LAWRENCE — Once described as “the richest bachelor in Chicago,” Robert Allerton was a gay man who in 1922 began a romance with a student 26 years his junior named John Gregg. To hide this risky relationship, they began referring to each other as father and son.
In 1960, after nearly four decades together, Allerton legally adopted Gregg.
“They are fascinating because of being so anomalous. It’s not like most people did this,” said Nick Syrett, a professor of women, gender & sexuality studies at the University of Kansas.
“But I like the idea that they complicate our history of what queer couplehood looks like in the past. And they complicate the history of what any kind of couple looks like even today.”
Syrett explores this singularly intriguing tale in his new book titled “An Open Secret: The Family Story of Robert and John Gregg Allerton” (University of Chicago Press). He writes that the years of Allerton’s life (1873-1964) span an “almost-century-long arc during which homosexuality in American culture was first discovered, diagnosed, pathologized and persecuted.”
Part of the challenge the professor faced when assembling this biography is that the Allertons – who first met when Robert was 49 and John was 22 — left no letters or papers of correspondence between the two of them, in part because they were always together.
“Most of us who are in relationships don’t write down notes and pass them across the dinner table that can then survive. We talk to one another,” Syrett said. “So all the substance of their conversation is lost to the historian. It forced me to reconstruct some of what’s going on, based on the sources that do exist.”
Despite being compelled to embrace a covert lifestyle, they were not exactly the poster boys for progressive social reform.
“They were fundamentally quite conservative,” Syrett said.
“They were Republicans. At times they were racist and anti-Semitic. They were products of their time and class for sure. Among their social set, they did not want to have an open conversation about the fact they were a same-sex couple.”
The choice these men made to become father and son is reflective of a moment in which homosexuality had newly come to be considered a problem that existed in the United States. Doctors had diagnosed it. Legislators had sought to criminalize it. Police were arresting couples when they caught them having sex.
“So they meet each other in this era when homosexuality has gained much more widespread attention but in all kinds of bad ways,” he said. “They are certainly capable of understanding who they are, what they are, what their love for each other means, but it’s at exactly the moment when they could never be public.”
Exacerbating this dilemma is the fact that Robert Allerton is already extraordinarily wealthy and renowned. Since he’s reported on regularly by newspapers, it means he has to account for what he does with his time. Thus, the pair required an immediate explanation.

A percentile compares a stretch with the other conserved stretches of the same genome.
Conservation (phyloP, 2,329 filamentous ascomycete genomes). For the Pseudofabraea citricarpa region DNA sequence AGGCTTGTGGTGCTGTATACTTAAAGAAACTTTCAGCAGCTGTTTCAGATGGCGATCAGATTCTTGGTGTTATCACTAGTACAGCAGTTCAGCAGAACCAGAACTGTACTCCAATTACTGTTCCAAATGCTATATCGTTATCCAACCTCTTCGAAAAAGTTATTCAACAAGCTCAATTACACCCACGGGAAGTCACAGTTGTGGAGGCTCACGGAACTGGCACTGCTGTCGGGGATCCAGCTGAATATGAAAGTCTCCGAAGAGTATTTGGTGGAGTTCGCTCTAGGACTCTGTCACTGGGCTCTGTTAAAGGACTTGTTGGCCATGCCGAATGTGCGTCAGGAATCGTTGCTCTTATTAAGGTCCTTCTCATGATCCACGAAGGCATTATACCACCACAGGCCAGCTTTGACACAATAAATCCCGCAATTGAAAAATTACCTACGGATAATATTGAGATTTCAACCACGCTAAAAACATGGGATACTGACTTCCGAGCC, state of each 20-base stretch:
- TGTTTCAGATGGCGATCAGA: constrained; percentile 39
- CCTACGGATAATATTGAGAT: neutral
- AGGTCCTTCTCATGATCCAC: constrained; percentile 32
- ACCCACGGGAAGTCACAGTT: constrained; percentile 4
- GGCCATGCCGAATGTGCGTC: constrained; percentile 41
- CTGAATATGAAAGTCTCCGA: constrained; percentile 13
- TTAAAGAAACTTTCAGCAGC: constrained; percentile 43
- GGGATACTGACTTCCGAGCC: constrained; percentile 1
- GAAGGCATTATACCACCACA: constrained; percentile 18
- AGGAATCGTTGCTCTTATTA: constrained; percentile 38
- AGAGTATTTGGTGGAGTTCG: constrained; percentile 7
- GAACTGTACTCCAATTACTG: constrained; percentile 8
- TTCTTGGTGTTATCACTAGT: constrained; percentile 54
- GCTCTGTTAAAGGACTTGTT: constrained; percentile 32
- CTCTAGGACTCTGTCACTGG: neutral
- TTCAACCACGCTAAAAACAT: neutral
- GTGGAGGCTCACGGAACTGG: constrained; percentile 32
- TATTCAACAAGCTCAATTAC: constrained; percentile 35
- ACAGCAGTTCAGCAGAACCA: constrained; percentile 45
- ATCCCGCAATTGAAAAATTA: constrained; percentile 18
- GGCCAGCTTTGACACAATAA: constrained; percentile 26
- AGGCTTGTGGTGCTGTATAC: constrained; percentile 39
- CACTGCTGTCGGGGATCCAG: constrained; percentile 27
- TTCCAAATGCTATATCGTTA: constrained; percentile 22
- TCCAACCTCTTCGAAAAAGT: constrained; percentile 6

“From that point onward, they just stick with this story,” Syrett said.
“What’s more interesting is that over the course of the 20th century, more and more gay people start to come out, be political, be activists, advocate for themselves … yet Robert and John have no part in that. They never get on board with that project because they’re too deep into their father and son story.”
Syrett first came across this hidden history at the University of Illinois at Urbana-Champaign while doing research for his first book, “The Company He Keeps: A History of White College Fraternities” (University of North Carolina Press). The Allertons donated their lavish home and all their papers to UIUC.
“There have been multiple books published about their property — like big coffee table books with lots of pictures — because the grounds of the estate are beautiful, as is their estate in Hawaii. But no one has written extensively about their relationship, and they rarely enter into a conversation concerning queer history because that’s just not how they’ve ever been considered,” he said.
Now in his fourth year at KU, Syrett has investigated subjects ranging from maturity and masculinity to fraternities and queer history. His books also include “American Child Bride” (University of North Carolina Press) and “Age in America: The Colonial Era to the Present” (New York University Press).
“Many advocates in the marriage equality movement era made these arguments that gay people should be allowed to marry, but the argument was generally because ‘they’re just like straight people.’ I think that’s not true, in part, because straight people aren’t all the same, either,” Syrett said.
“Here, we’ve got a situation where one person is much older than the other. The old one is the rich one in control of the purse strings, but the younger one cares for the older one in ways that really are like a son and father. They show us there are all kinds of ways that people have acted out lifelong partnerships, and they’re not all perfect, egalitarian couples.”
Top photo: University of Illinois Archives